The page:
The "body" or identity of a defendant or respondent in a criminal or civil proceeding is never itself suppressible as a fruit of an unlawful arrest, even if it is conceded that an unlawful arrest, search, or interrogation occurred. See [Gerstein v. Pugh,] 420 U. S. 119 (1975); Frisbie v. Collins, 342 U. S. 519, 342 U. S. 522 (1952); United States ex rel. Bilokumsky v. Tod, supra, at 263 U. S. 158.
This line is technically dicta, and the cases cited as authority don't back up the statement. But circuit courts generally have concluded that this passage pretty much settles things based on the certainty and broad scope of the Supreme Court's language. See United States v. Bowley, 435 F.3d 426 (3rd Cir. 2006), United States v. Navarro-Diaz, 420 F.3d 581 (6th Cir. 2005), United States v. Roque-Villanueva, 175 F.3d 345 (5th Cir. 1999); United States v. Guzman-Bruno, 27 F.3d 420 (9th Cir. 1994).

  II. The Eleventh Circuit's Decision in Farias-Gonzales

  That brings us to this week's decision, an opinion by the Eleventh Circuit in United States v. Farias-Gonzales, written by Judge Cox, and joined by Judge Pryor and Judge Black. Farias-Gonzales reaches the same result as the other circuits — the court allowed the identity information — in a case with nearly identical facts as the other cases. But it did so using a very different and far-reaching rationale. Instead of concluding that the issue was settled by Lopez-Mendoza, the Eleventh Circuit held that identity information is not subject to suppression under the balancing framework of Hudson v. Michigan, 547 U.S. 586 (2006).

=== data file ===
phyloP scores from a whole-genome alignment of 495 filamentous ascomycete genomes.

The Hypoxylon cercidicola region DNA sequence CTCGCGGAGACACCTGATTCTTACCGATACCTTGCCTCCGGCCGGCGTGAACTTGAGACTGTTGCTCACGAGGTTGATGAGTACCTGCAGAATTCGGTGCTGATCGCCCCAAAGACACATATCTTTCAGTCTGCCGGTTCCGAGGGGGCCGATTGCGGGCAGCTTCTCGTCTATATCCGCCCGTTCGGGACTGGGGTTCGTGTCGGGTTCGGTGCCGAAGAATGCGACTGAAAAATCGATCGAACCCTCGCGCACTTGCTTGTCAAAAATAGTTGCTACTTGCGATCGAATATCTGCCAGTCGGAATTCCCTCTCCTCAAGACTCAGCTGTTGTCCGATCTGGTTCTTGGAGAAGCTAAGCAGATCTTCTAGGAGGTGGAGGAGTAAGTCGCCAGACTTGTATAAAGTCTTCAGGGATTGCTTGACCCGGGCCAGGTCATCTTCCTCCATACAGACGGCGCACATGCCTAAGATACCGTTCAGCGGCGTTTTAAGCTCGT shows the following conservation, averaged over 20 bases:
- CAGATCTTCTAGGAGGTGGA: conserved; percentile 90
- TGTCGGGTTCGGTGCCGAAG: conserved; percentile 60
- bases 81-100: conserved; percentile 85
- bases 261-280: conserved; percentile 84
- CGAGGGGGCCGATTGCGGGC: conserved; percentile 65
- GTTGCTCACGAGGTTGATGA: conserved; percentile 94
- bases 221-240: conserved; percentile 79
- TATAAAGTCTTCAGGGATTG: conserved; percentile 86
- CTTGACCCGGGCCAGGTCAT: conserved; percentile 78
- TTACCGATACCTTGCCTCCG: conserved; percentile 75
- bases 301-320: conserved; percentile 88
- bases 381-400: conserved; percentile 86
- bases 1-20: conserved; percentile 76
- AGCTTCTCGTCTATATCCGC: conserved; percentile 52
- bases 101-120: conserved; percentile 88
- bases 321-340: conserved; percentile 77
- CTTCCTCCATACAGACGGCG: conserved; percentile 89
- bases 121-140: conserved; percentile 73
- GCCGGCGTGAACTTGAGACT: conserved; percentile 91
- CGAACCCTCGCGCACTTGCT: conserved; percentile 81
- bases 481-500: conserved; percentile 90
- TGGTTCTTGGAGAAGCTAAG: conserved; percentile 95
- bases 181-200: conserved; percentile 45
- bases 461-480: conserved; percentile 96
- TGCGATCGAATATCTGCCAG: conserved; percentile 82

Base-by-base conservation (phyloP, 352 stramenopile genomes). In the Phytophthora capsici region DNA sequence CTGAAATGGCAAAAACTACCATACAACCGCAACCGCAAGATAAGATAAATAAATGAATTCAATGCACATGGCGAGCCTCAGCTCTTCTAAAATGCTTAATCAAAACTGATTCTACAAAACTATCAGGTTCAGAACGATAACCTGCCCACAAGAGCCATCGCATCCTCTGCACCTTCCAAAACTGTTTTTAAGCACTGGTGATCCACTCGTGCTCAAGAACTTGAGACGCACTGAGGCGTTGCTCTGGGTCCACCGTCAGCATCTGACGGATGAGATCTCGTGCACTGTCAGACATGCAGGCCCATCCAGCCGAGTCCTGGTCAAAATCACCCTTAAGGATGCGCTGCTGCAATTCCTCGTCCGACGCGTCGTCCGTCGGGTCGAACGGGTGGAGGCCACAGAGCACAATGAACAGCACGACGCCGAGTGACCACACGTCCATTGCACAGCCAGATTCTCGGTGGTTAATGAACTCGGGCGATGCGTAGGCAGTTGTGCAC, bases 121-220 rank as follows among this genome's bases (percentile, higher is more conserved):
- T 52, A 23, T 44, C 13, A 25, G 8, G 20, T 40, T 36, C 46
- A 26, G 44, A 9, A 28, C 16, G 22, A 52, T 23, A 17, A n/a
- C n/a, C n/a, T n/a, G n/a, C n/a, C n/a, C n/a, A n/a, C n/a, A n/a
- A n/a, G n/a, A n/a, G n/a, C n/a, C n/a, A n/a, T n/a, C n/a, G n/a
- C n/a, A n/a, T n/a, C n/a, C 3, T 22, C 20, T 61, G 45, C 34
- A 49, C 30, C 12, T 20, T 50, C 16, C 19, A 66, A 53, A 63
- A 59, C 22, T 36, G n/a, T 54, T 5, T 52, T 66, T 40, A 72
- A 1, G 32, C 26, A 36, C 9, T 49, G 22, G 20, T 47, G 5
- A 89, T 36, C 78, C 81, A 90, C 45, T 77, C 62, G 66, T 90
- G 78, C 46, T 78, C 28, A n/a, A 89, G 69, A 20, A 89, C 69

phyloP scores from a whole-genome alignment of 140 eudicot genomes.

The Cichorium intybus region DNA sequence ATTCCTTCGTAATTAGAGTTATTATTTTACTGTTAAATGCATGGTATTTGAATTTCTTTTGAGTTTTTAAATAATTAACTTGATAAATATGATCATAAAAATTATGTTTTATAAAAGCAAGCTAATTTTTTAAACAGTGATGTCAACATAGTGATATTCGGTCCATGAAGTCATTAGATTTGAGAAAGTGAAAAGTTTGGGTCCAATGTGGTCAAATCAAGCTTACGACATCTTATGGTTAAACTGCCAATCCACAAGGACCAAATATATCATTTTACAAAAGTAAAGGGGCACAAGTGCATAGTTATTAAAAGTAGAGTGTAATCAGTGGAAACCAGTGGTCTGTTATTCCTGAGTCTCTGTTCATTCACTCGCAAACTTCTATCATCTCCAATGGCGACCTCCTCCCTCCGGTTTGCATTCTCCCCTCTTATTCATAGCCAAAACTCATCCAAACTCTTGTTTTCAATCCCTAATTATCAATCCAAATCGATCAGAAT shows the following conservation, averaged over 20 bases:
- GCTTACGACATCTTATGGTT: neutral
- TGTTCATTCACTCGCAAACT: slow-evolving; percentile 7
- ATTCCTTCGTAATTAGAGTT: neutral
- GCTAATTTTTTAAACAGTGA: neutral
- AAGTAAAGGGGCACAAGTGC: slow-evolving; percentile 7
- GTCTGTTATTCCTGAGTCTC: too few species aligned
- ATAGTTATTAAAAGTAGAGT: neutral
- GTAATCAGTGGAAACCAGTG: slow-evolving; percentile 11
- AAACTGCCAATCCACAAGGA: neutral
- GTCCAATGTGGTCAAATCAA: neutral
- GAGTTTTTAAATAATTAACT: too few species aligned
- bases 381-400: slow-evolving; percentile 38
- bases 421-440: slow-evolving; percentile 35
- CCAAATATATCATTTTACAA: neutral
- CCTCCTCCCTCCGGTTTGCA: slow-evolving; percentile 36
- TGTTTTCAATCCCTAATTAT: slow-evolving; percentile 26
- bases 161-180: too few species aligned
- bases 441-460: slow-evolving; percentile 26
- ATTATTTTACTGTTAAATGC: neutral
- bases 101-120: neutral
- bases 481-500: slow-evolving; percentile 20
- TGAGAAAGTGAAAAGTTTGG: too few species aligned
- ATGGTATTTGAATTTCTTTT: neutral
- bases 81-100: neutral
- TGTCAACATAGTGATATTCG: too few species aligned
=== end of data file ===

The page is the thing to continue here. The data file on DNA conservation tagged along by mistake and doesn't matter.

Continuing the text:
The court reasoned that under Hudson, the proper question was one of cost-benefit: "whether the exclusion of identity-related evidence in a criminal prosecution, where the evidence is offered solely to prove the identity of the defendant, is justified on the ground that the deterrence benefit of excluding the evidence outweighs its social costs." The court reasoned that the social costs of excluding identity evidence in criminal cases was high: A suspect's identity is often needed to prove elements of crimes (like proving a person is a felon for a felon-in-possession charge) or to make accurate sentencing enhancements. In contrast, the deterrent role of suppression would be low, because the police could find identity another way and re-indict the defendant based on the alternative method of proving identity.

The Court concluded:
As in Hudson, the social costs of excluding evidence in this case are great, while the deterrence benefits are minimal. Therefore, we hold that the exclusionary rule does not apply to evidence to establish the defendant’s identity in a criminal prosecution, and accordingly, the fingerprint and photograph evidence in this case offered to prove Farias-Gonzalez’s identity is not suppressible. The district court did not err in concluding that identity-related evidence is not suppressible.

  III. My Analysis

  Several circuits have held that identity evidence cannot be suppressed in criminal cases based on the dicta from INS v. Lopez-Mendoza, 468 U.S. 1032 (1984), and given the broad language from that case, I cannot fault them. However, reaching the same result using Hudson v. Michigan balancing is clearly incorrect.